Most Wisconsin heating bills could come down from last year, but remain ‘near record levels’

Report: Natural gas costs projected to decrease by nearly 8 percent from last year

Natural gas furnace
In this Aug. 8, 2008 file photo, a high-efficiency natural gas furnace, hot water heater and air conditioning system is installed at a home in Ossining, N.Y. Craig Ruttle/AP Photo

Most Wisconsinites could see their heating bills go down if the state experiences an average winter, but overall home heating prices are expected to remain “near record levels.”

That’s according to projections from the National Energy Assistance Directors Association, or NEADA. The association is forecasting that natural gas prices will go down by roughly 7.8 percent compared to last winter, with propane and heating oil costs going up by 4.2 and 8.7 percent respectively. NEADA also projected that electricity heating costs would increase by 1.2 percent this season.

In Wisconsin, roughly 70 percent of households use natural gas to heat their homes, 12 percent use electricity and all other sources combine to create the remaining 18 percent, according to the U.S. Energy Information Administration. Natural gas and electricity are typically provided by utilities, while those using propane or heating oil typically buy from a local provider.

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Although natural gas costs are expected to decrease after peaking during last year’s heating season, they’re still projected to be at their second-highest levels since at least 2014, according to NEADA’s projections. Utilities and consumer groups say a variety of global factors have led to higher natural gas prices, driven by Russia’s invasion of Ukraine.

Officials for Xcel Energy and WEC Energy Group — the parent company of We Energies and Wisconsin Public Service — said NEADA’s projections for this winter’s natural gas costs are relatively in line with their own forecasts.

WEC Energy Group spokesperson Brendan Conway said his utility expects to release its winter heat estimates in mid-October, but they anticipate lower heating bills this winter. Similarly, Xcel Energy Spokesperson Chris Ouellette said her utility anticipates that its customers will pay about 8 percent less this year compared to last.

“We are seeing that the wholesale natural gas prices are significantly lower than last winter,” Ouellette said. “And those savings will then be able to be passed on to our customers on their energy bills.”

However, NEADA says the Midwest region of the country, which includes Wisconsin, is expected to have a colder winter than last year.

Conway said the severity of winter weather has an impact on bills.

“The more your furnace is running, the higher your bill is going to be,” he said. “A more mild winter, we’d expect to see lower bills. Obviously, in a colder winter and in those really cold days, you’re going to see higher heating bills because the vast majority of your bill is simply the cost of natural gas.”

In rural parts of the state, where natural gas lines haven’t been connected, homes are more likely to use propane, said Tom Content, executive director of the Citizens Utility Board of Wisconsin. He said those households could see a significant increase in their heating costs this winter, based on NEADA’s projections.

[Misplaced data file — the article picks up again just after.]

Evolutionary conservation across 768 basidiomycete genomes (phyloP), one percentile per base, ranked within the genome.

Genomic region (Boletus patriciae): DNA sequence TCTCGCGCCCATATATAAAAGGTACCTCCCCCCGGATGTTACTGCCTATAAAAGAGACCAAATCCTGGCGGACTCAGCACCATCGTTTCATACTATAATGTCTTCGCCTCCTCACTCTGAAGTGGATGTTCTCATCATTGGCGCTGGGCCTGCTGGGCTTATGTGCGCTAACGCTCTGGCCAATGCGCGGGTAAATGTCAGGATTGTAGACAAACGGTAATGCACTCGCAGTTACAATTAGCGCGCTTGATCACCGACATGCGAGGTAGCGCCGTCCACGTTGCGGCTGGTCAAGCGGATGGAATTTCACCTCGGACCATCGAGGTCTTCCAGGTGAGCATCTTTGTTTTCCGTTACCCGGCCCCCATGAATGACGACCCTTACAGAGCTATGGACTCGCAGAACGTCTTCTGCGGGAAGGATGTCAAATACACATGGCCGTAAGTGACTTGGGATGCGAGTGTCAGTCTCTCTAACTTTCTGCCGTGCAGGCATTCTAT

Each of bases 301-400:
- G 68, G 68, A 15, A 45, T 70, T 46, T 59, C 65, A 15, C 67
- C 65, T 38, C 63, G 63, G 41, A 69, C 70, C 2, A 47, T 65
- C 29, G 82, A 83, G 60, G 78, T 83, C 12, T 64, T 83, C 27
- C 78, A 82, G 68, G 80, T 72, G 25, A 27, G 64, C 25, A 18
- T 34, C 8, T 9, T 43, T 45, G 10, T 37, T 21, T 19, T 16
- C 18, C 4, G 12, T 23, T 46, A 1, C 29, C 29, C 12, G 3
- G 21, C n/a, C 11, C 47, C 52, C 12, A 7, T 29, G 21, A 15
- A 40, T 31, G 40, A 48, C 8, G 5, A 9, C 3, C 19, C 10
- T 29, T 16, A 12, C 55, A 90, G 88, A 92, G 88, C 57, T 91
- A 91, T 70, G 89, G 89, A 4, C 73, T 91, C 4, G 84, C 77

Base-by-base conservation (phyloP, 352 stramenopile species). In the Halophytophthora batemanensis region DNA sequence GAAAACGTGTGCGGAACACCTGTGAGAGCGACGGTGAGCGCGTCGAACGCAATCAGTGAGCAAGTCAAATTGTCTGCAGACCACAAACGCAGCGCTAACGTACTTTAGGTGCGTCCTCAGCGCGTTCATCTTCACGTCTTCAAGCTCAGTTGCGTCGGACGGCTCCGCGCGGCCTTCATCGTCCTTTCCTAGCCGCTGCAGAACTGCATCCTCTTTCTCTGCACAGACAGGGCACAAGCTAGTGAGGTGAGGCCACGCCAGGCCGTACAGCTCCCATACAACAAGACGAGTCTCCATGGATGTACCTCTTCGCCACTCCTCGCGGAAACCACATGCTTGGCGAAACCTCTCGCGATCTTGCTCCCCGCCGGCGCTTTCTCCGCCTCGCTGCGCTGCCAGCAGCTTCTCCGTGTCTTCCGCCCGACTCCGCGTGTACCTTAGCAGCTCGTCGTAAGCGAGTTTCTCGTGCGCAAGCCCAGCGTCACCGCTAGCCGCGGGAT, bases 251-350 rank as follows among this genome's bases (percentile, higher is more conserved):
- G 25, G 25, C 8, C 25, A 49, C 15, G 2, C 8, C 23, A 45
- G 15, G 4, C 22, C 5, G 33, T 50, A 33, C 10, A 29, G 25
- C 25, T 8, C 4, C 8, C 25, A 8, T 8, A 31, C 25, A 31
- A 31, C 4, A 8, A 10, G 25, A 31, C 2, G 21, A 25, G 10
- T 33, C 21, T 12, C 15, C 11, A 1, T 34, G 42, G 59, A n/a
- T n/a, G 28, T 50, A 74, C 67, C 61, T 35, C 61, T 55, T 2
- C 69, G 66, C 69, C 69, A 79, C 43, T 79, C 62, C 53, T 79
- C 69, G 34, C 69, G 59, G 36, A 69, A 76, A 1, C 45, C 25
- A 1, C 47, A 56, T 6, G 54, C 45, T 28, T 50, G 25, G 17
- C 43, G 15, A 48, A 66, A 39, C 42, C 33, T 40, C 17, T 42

“They should definitely be prepared and try to get the best deal they can for their propane, whether that’s buying in advance or making sure they shop around,” Content said.

There are steps all customers can take to winterize their homes ahead of the heating season, like ensuring their home is adequately insulated, sealing drafty areas and getting a furnace inspection.

“Doing those things now while the weather is still nice out is always the easiest thing. You don’t want to wait until it starts snowing, and you’re having to get outside in the cold to take care of some of those leaks,” said Tony Palese, a spokesperson for Alliant Energy.

For natural gas customers concerned about heating bills, utilities recommend reaching out and inquiring about payment plan options. Wisconsin has an annual moratorium on utility disconnections that runs from November until mid-April, but officials say it’s better to contact providers sooner rather than later to ensure service isn’t disconnected.

“Disconnections are very expensive. They’re expensive for the company (and) it’s expensive for our customers, so we try to avoid that as much as we can by working with our customers,” Ouellette said. “Even though you have that time period in which we cannot legally disconnect you, you still are accruing the amount of billing that you are using, so it’s very important to stay in touch with your utility and make those arrangements ahead of time.”

Content said ratepayers can ask their electric utility about “time-of-use” rate plans, which bill customers based on how much energy they use and when they’re using it. That allows customers who use more electricity at periods of low demand to see savings on their bills.

The utilities and Citizens Utility Board of Wisconsin also said those concerned about energy bills should try to find out if they qualify for the Wisconsin Home Energy Assistance Program, learn about some of the free products and rebates available through Focus on Energy or seek energy assistance through the Keep Wisconsin Warm Fund.

Editor’s note: Alliant Energy and the Citizens Utility Board of Wisconsin are underwriters of Wisconsin Public Radio.

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